omit

verb

omitted; omitting

transitive verb

1
: to leave out or leave unmentioned
omits one important detail
You can omit the salt from the recipe.
2
: to leave undone : fail
The patient omitted taking his medication.
3
obsolete : disregard
4
obsolete : give up

Example Sentences

Please don't omit any details. you must not omit mentioning the sources you used in researching your paper
Recent Examples on the Web Her draft report was rewritten at the direction of supervisors to omit significant details and to conclude allegations of manipulation were unsubstantiated, according to the lawsuit. Dallas News, 14 Oct. 2022 The review has since been edited to omit that line and features an editor’s note. Scottie Andrew, CNN, 3 Oct. 2022 Basic plans will often omit live video sessions completely in favor of unlimited text messages and access to a platform’s self-help resources. Dallas News, 15 Sep. 2022 Fahy might have had reason to omit the balls-tripping bit, however. Lester Fabian Brathwaite, EW.com, 15 Dec. 2022 Several unnamed countries want to omit mentioning the 1.5°C limit on the increase in global temperatures in the official text of the COP27 summit, U.S. Special Climate Envoy John Kerry said to reporters in Sharm El-Sheikh, Egypt on Saturday. Sophie Mellor, Fortune, 14 Nov. 2022 Don’t use grills or other outdoor appliances or equipment indoors for space heating or cooking, as these devices may omit carbon monoxide. Jennie Key, The Enquirer, 22 Dec. 2022 To omit these details from our literature of conflict would be to produce a false literature. Lily Meyer, The Atlantic, 6 Dec. 2022 Ben Embarek also said in the documentary that the report’s wording was the result of compromise with Chinese researchers on the team, who had pushed to omit discussion of the possibility of a lab leak altogether. Washington Post, 2 Aug. 2021 See More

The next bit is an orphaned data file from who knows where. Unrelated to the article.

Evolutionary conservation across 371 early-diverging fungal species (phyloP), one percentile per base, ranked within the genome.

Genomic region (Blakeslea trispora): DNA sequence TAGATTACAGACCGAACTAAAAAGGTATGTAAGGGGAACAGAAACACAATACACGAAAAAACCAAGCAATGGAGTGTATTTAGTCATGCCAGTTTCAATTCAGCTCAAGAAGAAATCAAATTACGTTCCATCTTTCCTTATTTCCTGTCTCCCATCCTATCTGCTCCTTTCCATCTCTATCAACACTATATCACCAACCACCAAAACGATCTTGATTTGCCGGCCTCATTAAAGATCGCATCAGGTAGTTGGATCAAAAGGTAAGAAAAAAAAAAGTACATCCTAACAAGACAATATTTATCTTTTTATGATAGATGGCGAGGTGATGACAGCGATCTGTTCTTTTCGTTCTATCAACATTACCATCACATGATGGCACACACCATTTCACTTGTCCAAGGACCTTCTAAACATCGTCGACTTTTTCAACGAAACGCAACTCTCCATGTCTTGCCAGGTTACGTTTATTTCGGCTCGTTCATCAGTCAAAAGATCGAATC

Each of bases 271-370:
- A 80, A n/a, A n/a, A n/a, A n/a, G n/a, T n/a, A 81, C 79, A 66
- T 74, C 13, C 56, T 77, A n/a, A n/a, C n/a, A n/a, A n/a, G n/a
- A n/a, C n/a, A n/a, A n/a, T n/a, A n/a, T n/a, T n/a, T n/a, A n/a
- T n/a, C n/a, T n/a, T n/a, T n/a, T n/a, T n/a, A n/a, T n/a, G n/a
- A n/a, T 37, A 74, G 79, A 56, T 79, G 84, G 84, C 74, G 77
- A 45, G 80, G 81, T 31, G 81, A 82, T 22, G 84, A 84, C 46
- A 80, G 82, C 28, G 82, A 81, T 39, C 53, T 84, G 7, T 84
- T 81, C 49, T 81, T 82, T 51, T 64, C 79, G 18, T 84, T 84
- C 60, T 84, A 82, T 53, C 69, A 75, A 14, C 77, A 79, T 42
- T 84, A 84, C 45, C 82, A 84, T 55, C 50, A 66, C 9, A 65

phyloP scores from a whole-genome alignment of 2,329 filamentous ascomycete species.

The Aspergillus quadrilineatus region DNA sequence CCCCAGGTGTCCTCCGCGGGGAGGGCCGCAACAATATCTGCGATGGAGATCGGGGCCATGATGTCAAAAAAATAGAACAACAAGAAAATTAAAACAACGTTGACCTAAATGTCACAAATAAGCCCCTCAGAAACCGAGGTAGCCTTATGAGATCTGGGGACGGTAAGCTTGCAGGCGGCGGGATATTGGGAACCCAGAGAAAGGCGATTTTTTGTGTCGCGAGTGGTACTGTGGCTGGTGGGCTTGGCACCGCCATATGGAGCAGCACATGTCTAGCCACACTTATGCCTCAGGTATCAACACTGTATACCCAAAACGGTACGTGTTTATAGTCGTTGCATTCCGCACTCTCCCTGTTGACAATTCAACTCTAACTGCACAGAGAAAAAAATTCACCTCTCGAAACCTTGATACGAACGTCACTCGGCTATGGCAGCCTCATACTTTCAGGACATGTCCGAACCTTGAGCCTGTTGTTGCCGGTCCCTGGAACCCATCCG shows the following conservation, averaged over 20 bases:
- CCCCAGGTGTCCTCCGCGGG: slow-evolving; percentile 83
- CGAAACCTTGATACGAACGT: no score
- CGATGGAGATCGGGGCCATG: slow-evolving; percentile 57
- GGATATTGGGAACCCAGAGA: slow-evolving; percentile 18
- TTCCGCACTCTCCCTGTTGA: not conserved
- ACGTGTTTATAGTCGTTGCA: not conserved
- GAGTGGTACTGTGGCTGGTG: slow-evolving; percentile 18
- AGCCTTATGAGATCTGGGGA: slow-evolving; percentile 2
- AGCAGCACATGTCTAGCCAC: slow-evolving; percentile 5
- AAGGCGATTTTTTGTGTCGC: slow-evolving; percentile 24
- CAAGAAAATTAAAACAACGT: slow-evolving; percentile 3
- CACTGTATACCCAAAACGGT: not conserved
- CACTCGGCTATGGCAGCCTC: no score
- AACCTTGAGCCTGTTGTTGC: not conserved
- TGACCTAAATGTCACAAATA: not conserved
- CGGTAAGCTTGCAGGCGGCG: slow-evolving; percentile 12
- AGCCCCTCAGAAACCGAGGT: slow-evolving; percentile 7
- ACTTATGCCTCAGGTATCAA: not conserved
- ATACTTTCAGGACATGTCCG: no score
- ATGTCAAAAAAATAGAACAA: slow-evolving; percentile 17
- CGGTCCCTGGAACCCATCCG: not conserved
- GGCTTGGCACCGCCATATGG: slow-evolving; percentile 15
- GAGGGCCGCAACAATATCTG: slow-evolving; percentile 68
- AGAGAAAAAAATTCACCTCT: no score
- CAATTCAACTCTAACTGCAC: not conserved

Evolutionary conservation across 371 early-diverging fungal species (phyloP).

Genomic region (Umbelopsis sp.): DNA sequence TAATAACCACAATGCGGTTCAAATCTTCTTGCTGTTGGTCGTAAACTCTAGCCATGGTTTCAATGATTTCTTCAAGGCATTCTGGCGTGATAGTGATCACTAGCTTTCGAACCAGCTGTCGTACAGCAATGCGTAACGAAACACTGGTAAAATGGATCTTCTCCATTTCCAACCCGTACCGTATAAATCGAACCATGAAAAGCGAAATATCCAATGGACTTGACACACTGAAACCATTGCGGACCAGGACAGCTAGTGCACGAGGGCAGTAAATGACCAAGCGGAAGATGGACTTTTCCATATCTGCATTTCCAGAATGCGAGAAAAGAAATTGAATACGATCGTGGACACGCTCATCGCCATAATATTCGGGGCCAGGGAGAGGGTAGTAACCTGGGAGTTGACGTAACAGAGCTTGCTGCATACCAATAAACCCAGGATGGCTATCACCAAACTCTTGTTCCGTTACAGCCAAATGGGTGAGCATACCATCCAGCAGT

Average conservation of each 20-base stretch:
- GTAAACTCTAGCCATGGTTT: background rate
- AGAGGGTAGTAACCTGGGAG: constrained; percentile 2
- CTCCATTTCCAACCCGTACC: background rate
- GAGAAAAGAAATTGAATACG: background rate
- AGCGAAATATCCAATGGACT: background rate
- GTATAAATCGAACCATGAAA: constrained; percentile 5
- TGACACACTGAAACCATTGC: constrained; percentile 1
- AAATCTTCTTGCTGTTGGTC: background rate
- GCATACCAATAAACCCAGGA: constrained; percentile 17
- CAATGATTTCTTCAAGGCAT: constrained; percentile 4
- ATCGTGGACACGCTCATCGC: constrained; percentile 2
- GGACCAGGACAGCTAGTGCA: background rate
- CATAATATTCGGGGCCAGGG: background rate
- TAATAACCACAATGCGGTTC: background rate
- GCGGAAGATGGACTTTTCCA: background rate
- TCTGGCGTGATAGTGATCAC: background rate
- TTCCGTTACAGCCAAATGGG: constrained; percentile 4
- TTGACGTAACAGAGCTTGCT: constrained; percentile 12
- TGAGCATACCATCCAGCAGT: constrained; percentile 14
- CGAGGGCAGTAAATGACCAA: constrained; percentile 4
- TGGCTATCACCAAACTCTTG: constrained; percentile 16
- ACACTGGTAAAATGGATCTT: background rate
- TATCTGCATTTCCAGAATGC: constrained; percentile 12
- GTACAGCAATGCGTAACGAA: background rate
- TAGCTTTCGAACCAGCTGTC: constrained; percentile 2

These example sentences are selected automatically from various online news sources to reflect current usage of the word 'omit.' Views expressed in the examples do not represent the opinion of Merriam-Webster or its editors. Send us feedback.

Word History

Etymology

Middle English omitten, from Latin omittere, from ob- toward + mittere to let go, send — more at ob-

First Known Use

15th century, in the meaning defined at sense 1

Time Traveler
The first known use of omit was in the 15th century

Dictionary Entries Near omit

Cite this Entry

“Omit.” Merriam-Webster.com Dictionary, Merriam-Webster, https://www.merriam-webster.com/dictionary/omit. Accessed 28 Jan. 2023.

Kids Definition

omit

verb
omitted; omitting
1
: to leave out
omitted your name from the list
2
: to fail to do : neglect
omitted to mention that it was my fault

More from Merriam-Webster on omit

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